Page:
Despite the inconsistency, the designation of schools and movements allows the broad history of art to be broken down into segments separated by contextual factors.
The Arrival of the Avant-Garde
The progression of Modernism in art led to what is known as the Avant-Garde. The term Avant-Garde derives from the French ‘’vanguard’’, literally means advance guard- the lead division going into battle.
Most of the creative and principal artists were avant-gardes. Their objective was to improve practices and ideas of art and to challenge what constituted acceptable artistic form in order to accurately communicate the artists’ experience of modern era.
From about 1890s and on, a succession of a variety of schools, styles and movements emerged that represent the core of modern art and one of the high points of Western visual culture.
The modern movements includeRealism, Romanticism, Impressionism, Post-Impressionism, Neo-Impressionism, Symbolism, Fauvism, Cubism, Futurism, Expressionism, Suprematism, Constructivism, Metaphysical painting, De Stijl, Dadaism, Surrealism, Social Realism, Abstract Expressionism, Pop art, Op art, Minimalism and Neo-Expressionism.
Despite the enormous variety, most of them are ‘modern’ in their investigation of the potential inherent within the various medium for expressing an inner, spiritual, response to the changed conditions of life in the 20th century.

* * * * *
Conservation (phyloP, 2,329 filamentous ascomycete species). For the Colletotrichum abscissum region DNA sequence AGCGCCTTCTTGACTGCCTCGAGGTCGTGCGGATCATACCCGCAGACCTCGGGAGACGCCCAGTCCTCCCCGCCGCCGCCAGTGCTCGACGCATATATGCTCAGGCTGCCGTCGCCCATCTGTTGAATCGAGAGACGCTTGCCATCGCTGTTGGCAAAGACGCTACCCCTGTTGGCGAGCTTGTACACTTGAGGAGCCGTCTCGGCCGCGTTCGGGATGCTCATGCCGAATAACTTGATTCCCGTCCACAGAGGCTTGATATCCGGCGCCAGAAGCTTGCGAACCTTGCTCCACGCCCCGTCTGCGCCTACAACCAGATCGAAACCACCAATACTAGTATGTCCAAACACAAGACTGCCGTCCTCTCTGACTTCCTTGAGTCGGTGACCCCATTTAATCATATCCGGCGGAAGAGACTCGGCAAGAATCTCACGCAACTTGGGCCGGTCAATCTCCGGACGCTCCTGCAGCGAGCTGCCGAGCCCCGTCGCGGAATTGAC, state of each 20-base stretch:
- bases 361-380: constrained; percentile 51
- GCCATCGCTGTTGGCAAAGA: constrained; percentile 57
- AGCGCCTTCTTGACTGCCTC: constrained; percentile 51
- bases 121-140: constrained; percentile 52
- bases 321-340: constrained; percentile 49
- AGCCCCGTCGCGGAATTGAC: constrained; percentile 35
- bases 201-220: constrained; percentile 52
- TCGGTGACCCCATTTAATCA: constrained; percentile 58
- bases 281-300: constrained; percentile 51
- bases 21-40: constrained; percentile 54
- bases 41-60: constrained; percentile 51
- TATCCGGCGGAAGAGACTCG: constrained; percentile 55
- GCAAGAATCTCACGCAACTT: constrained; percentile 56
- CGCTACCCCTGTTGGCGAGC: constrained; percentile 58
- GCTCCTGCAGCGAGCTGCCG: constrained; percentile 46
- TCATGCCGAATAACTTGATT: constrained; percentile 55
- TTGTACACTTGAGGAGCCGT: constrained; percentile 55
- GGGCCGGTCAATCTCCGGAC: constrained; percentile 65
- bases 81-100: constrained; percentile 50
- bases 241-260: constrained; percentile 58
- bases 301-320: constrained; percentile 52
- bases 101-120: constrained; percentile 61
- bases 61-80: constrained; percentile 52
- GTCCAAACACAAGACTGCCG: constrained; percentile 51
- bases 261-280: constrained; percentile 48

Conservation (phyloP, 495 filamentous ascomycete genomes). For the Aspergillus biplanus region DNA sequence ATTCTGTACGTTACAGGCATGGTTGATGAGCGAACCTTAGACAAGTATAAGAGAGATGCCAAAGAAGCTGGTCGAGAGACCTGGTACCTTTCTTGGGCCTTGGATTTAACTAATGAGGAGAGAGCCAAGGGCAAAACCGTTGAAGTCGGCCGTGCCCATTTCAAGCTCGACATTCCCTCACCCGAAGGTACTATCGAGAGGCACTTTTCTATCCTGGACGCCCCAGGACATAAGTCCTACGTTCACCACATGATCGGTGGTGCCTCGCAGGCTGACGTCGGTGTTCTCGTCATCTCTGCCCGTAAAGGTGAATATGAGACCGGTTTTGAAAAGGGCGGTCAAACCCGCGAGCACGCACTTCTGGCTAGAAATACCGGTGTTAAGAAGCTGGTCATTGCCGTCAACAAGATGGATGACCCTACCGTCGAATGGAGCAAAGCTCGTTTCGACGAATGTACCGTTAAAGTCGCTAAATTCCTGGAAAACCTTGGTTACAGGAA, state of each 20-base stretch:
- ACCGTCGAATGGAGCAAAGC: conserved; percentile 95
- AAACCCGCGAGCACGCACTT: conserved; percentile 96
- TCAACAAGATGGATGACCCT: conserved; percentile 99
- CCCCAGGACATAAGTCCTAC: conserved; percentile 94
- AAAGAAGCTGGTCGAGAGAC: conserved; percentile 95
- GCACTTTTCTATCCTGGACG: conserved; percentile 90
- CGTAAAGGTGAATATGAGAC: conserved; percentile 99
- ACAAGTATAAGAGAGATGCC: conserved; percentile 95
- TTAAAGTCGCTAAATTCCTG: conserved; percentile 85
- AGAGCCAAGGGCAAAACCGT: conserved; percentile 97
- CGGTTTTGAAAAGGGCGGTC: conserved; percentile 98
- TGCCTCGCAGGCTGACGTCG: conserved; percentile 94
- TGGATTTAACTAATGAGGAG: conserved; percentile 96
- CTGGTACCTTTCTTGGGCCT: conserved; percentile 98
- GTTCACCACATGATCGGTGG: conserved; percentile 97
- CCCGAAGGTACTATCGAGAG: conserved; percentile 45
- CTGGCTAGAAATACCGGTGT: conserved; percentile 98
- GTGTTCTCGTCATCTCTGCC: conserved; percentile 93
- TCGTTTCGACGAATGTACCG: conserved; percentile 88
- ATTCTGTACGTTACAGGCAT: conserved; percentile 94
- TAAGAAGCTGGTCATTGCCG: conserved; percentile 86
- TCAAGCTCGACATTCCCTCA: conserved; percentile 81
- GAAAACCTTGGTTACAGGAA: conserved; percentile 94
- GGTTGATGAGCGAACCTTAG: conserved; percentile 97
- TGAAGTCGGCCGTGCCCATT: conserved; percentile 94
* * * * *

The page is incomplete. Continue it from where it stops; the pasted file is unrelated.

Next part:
These conditions include the expansion of scientific knowledge and understanding, accelerated technological change, irrelevance of traditional source of value and belief and an expanding awareness of non-Western cultures.
Anime and Manga are two different storytelling media. They both originate in Japan, and are closely related, but are ultimately two different things.
Definition of Anime, pronounced AH-knee may, and derived from the English word ‘animation’ is the term used for cartoons in Japan.
Although profoundly influenced by Western models, including the work of Walt Disney, Japanese animation has developed a distinctive visual style and a range- artistic, dramatic, and in subject matter-unparalleled globally.
The first Japanese cartoons were produced in the early twentieth century, but anime only took off as a creative form after World War II, and especially in the 1960s, when animation became a centerpiece in the young medium of television.
Today, anime is widely available in Japan on TV, as feature films, and through OVA (original video animation), productions released directly to DVD and on the Internet.
Although often stereotyped abroad as violent and sexually explicit, anime, like manga, is a diverse genre encompassing humorous children’s fare, sci-fi robot epics, and thoughtful imaginative creations like the Oscar-winning Spirited Away.
Japanese animation has long been exported, with generations of Americans growing up with various series such as Speed Racer, but only over the past twenty years has anime become an international pop culture phenomenon.
Our today’s post is all about Japanese manga and anime. Here is what we are going to cover today:
Plenty of interesting stuff, right!? Stay with us as we plunge into the mysterious world of manga and anime. Let’s start with learning a bit more about manga.
What is Manga?
Definition of Manga, pronounced MAHN-guh, is translated in English as ‘graphic novels’ or ‘comics’, though such words cannot fully capture the richness and diversity of the genre in Japan.